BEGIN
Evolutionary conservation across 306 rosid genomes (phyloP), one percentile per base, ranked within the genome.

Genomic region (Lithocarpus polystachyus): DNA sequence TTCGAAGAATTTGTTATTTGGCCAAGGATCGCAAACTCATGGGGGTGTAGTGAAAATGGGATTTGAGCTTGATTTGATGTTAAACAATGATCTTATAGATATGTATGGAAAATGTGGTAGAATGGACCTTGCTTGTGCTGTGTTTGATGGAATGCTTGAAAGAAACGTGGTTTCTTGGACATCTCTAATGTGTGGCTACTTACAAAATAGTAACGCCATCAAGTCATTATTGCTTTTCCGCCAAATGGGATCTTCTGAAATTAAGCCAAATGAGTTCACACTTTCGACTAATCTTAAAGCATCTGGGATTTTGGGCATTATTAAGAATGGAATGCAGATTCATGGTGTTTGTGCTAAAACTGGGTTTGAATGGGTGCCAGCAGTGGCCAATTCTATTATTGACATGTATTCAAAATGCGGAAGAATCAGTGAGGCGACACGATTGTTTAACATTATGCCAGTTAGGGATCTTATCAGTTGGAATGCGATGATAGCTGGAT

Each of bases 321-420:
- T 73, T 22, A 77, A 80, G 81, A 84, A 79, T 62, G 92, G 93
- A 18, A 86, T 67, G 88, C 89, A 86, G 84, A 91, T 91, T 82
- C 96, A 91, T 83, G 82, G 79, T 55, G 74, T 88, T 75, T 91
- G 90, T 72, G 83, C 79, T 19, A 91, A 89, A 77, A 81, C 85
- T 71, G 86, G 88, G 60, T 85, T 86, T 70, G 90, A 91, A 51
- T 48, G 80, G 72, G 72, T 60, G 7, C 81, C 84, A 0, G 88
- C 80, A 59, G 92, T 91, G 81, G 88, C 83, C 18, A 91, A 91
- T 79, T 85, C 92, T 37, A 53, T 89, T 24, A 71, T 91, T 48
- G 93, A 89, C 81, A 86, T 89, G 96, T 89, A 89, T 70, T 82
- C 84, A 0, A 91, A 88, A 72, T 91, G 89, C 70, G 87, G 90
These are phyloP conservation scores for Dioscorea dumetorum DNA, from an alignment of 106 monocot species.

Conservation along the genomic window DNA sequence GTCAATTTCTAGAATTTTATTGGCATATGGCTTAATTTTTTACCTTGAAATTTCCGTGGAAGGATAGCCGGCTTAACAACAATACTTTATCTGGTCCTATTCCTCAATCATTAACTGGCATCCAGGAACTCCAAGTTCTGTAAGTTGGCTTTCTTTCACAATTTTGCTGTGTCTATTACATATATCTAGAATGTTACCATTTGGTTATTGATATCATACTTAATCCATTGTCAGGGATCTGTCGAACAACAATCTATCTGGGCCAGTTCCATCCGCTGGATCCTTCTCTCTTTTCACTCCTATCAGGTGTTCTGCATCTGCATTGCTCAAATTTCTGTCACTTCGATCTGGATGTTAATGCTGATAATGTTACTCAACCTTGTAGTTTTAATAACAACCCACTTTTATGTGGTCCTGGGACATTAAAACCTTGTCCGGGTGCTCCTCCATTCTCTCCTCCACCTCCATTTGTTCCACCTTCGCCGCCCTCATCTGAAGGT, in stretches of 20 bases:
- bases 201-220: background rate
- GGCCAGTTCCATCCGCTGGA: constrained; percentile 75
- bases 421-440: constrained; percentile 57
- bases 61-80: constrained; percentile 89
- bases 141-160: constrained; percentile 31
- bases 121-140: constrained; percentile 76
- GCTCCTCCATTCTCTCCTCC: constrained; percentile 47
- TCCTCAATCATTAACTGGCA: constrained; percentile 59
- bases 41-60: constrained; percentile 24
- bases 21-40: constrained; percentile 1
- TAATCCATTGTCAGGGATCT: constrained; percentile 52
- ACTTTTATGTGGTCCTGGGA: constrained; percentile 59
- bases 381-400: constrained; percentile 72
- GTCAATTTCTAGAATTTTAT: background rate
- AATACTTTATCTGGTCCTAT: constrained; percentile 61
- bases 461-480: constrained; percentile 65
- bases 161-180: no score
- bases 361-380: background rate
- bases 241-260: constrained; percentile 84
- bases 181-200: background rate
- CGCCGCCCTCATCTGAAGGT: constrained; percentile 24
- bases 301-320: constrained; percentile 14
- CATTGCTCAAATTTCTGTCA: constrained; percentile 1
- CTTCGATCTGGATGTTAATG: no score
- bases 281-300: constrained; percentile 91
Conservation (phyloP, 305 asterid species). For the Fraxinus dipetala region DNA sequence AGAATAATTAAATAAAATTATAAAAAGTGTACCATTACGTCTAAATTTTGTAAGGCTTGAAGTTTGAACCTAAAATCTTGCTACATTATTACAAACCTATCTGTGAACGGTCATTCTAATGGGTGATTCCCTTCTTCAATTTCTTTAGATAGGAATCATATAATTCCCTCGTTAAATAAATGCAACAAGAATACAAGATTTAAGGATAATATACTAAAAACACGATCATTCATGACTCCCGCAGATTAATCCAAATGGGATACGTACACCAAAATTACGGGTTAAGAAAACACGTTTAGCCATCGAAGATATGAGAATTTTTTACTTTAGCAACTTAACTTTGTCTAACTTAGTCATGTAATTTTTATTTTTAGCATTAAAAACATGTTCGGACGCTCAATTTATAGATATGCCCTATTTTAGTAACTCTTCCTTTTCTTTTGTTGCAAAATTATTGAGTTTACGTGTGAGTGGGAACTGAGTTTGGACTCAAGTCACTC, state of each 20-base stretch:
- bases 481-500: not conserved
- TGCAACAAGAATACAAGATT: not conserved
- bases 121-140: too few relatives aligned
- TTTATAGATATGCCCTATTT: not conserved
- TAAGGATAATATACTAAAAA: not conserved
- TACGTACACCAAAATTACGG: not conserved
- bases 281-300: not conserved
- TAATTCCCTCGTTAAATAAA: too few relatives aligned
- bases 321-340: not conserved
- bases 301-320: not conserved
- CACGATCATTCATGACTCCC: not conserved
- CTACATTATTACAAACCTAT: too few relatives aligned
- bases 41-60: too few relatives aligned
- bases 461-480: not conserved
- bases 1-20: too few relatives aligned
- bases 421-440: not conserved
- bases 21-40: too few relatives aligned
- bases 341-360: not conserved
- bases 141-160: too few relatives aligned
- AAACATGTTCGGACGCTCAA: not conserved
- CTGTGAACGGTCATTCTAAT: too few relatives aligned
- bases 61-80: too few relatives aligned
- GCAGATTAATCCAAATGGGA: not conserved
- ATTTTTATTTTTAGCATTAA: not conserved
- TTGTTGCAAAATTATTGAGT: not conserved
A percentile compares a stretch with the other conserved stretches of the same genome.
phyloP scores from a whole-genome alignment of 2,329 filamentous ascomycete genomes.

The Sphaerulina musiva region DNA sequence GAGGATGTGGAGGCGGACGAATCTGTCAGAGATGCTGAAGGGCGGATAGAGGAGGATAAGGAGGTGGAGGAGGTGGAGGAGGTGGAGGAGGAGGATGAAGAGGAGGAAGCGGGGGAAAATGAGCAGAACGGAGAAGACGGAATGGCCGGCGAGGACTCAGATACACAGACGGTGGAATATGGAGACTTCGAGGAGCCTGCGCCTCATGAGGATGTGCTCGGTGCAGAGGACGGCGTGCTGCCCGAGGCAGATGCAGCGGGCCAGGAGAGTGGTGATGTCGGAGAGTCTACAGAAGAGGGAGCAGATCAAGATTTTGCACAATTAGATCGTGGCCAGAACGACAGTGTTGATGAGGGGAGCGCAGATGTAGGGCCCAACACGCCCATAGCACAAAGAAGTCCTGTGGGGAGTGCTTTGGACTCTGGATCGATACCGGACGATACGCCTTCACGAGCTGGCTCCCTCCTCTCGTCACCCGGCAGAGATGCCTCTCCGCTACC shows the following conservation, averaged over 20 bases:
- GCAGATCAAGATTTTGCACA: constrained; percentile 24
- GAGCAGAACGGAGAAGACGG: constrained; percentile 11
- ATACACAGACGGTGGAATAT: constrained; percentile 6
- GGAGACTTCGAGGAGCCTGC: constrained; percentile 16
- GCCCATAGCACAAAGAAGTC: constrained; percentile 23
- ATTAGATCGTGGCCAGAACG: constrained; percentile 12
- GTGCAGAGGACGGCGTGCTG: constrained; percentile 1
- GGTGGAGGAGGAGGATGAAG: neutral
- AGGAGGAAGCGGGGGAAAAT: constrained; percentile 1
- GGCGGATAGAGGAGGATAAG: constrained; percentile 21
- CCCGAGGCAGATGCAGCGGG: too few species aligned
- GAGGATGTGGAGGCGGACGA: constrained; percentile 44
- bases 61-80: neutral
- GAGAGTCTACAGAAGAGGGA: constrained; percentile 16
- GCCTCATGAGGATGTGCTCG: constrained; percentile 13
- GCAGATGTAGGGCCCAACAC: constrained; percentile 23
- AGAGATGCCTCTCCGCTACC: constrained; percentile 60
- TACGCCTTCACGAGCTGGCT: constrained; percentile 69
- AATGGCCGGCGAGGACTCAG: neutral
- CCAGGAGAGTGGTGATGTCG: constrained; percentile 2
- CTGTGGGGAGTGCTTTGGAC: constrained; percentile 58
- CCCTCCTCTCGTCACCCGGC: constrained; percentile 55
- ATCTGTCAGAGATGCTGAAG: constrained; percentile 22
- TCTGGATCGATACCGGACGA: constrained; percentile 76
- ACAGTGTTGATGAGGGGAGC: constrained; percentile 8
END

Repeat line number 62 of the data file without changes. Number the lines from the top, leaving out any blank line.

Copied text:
- CTGTGAACGGTCATTCTAAT: too few relatives aligned